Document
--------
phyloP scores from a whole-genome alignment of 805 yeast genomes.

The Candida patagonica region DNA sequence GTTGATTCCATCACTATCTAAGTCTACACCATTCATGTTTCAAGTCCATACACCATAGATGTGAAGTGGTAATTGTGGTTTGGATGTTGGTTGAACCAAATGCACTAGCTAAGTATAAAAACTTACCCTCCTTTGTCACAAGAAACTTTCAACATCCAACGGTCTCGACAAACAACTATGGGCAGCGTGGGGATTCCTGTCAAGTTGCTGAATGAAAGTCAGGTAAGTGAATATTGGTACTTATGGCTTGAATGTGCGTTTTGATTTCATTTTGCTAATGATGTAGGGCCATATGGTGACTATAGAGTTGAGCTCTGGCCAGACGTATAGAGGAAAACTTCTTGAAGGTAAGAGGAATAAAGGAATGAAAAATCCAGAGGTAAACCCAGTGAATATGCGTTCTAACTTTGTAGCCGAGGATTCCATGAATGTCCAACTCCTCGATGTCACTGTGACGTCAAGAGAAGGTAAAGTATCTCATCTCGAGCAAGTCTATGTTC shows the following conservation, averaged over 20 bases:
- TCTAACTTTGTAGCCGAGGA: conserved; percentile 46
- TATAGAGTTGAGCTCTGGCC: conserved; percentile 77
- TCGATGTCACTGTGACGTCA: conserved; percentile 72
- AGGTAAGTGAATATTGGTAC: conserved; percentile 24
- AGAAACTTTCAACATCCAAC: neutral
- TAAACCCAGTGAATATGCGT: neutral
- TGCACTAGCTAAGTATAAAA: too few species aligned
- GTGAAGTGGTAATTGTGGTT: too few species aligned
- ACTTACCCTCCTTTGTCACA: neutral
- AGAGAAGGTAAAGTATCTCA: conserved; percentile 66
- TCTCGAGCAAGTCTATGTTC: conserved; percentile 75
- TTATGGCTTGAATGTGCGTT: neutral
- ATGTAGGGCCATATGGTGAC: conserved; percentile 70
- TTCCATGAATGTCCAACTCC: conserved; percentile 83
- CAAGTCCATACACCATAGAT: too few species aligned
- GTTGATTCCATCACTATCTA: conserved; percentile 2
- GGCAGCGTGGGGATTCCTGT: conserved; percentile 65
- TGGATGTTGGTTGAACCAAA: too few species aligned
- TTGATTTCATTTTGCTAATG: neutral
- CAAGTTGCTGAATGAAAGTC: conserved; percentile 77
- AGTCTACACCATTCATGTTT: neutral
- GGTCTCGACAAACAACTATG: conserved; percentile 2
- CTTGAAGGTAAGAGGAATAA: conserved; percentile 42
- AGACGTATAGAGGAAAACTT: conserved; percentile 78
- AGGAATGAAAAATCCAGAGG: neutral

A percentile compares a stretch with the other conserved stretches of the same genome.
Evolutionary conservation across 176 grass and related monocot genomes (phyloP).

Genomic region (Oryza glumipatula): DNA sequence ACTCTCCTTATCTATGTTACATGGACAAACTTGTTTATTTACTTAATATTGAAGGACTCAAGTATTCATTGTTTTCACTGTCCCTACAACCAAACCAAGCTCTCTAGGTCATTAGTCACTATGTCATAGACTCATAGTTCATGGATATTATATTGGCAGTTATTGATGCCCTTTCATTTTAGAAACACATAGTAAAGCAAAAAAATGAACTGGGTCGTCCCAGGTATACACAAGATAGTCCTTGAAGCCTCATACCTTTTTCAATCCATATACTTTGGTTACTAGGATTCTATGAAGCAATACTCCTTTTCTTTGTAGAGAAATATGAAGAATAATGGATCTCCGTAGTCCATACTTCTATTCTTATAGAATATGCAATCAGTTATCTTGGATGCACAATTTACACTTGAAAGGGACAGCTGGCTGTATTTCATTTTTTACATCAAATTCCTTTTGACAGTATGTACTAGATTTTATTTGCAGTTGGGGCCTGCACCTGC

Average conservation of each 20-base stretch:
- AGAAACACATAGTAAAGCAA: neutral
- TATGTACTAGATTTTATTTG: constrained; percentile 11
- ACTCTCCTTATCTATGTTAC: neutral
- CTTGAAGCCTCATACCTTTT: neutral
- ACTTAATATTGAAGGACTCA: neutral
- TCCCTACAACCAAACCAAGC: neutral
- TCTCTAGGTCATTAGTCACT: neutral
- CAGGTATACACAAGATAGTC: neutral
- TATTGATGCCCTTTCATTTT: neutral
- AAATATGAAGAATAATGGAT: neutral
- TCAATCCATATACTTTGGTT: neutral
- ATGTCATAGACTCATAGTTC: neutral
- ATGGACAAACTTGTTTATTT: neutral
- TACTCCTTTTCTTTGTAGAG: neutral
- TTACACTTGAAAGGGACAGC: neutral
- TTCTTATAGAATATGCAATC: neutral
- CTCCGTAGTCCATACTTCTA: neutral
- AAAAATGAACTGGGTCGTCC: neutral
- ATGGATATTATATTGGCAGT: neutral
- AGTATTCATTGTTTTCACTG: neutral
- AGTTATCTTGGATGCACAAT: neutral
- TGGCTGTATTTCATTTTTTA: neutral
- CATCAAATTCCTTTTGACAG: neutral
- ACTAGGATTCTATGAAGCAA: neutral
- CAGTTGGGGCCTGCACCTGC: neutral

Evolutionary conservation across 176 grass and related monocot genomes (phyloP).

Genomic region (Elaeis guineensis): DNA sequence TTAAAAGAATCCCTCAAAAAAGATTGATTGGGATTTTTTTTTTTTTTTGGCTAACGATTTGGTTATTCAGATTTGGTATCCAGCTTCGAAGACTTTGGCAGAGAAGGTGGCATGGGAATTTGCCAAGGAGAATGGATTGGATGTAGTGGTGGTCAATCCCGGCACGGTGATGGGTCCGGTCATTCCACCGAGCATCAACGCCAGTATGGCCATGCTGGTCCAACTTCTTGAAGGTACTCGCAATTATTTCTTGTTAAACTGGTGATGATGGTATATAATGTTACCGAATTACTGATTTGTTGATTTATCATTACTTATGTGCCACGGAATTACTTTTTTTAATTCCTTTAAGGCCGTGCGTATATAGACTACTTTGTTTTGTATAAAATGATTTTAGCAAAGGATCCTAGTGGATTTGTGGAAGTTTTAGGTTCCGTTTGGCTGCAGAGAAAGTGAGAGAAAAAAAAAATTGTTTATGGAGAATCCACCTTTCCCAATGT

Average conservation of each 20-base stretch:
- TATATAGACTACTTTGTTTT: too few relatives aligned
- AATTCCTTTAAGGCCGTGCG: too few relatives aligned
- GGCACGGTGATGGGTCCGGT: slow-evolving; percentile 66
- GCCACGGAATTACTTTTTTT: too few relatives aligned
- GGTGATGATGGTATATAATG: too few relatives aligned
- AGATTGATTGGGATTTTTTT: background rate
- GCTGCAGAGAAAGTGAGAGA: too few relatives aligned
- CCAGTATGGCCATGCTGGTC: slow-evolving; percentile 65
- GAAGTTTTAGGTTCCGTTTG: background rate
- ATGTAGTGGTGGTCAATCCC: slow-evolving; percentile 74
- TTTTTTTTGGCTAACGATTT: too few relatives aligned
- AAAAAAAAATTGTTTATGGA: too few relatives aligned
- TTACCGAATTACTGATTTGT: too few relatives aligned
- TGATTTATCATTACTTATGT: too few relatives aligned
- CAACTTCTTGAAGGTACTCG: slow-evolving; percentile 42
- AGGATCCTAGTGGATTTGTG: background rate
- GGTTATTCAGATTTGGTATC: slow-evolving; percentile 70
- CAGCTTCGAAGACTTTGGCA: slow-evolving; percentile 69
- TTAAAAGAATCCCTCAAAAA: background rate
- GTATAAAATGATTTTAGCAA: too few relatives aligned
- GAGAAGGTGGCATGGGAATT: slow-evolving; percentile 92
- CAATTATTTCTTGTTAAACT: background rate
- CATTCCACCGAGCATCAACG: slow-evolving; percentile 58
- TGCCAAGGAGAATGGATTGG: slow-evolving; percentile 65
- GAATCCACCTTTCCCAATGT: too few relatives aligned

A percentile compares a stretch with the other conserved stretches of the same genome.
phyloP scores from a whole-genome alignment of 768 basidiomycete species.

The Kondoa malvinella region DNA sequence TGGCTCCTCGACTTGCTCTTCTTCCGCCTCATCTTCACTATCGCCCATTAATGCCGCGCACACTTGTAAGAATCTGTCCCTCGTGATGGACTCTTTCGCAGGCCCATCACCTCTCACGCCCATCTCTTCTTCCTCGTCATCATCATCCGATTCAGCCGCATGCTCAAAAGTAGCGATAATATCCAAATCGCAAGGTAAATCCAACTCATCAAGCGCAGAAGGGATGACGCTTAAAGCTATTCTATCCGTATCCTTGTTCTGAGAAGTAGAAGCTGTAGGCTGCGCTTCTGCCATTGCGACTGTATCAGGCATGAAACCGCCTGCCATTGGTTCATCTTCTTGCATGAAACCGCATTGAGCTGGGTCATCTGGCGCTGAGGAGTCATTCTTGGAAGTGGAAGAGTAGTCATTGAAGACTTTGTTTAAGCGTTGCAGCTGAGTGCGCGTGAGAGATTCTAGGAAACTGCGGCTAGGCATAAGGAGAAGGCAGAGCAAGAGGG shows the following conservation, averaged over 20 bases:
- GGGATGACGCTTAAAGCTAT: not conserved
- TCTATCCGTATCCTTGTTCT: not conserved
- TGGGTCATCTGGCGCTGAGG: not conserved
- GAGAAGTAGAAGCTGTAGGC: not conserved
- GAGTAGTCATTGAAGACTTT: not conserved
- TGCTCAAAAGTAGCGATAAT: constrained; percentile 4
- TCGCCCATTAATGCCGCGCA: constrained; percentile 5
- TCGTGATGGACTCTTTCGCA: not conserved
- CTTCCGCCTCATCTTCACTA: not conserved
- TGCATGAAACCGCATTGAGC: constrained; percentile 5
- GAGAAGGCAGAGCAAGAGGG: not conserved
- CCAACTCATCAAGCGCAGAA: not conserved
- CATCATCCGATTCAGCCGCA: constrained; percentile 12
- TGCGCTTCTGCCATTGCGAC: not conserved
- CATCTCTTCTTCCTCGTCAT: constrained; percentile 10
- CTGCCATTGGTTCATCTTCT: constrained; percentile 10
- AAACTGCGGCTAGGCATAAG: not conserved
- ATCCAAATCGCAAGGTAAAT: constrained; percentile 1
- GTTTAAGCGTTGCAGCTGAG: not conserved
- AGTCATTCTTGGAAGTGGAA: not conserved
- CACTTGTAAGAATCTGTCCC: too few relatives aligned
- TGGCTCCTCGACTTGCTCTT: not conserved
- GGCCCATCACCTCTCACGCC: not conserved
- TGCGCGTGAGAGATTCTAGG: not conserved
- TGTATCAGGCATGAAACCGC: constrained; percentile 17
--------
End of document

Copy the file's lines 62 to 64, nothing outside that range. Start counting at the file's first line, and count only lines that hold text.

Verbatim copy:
- GGCACGGTGATGGGTCCGGT: slow-evolving; percentile 66
- GCCACGGAATTACTTTTTTT: too few relatives aligned
- GGTGATGATGGTATATAATG: too few relatives aligned